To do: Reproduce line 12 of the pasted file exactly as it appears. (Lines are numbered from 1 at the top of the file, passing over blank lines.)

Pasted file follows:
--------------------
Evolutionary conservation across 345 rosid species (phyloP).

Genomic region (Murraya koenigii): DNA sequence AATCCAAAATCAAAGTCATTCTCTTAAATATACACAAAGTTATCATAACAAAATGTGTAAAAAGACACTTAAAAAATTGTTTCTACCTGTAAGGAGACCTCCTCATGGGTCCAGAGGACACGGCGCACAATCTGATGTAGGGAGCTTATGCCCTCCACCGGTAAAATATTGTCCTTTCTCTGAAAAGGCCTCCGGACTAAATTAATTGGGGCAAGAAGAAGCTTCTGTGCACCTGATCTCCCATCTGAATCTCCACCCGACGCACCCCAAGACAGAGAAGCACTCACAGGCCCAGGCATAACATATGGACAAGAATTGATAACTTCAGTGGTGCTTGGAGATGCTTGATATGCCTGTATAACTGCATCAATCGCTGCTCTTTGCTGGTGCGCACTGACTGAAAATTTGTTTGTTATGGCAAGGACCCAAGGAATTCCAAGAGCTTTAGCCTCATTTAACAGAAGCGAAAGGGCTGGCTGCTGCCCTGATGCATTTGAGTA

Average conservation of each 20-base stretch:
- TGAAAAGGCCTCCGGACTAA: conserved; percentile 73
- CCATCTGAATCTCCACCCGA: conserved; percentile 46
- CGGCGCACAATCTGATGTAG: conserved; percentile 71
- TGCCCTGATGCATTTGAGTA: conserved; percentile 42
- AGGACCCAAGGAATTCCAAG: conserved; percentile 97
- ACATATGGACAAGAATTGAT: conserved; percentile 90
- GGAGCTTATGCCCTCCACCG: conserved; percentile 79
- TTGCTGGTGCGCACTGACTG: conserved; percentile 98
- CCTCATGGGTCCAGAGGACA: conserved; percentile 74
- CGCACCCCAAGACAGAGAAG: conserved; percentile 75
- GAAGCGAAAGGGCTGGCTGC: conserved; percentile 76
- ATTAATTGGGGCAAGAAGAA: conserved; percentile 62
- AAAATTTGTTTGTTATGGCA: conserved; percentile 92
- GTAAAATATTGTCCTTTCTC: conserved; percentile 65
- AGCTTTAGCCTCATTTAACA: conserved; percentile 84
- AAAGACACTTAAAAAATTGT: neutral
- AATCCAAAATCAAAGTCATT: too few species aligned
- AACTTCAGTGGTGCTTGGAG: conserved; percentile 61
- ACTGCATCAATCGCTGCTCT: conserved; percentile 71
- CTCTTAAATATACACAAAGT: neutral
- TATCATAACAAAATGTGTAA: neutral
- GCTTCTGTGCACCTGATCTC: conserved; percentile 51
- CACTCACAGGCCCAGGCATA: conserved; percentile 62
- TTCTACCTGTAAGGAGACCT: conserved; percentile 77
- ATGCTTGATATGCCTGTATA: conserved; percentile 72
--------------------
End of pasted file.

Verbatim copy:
- CCTCATGGGTCCAGAGGACA: conserved; percentile 74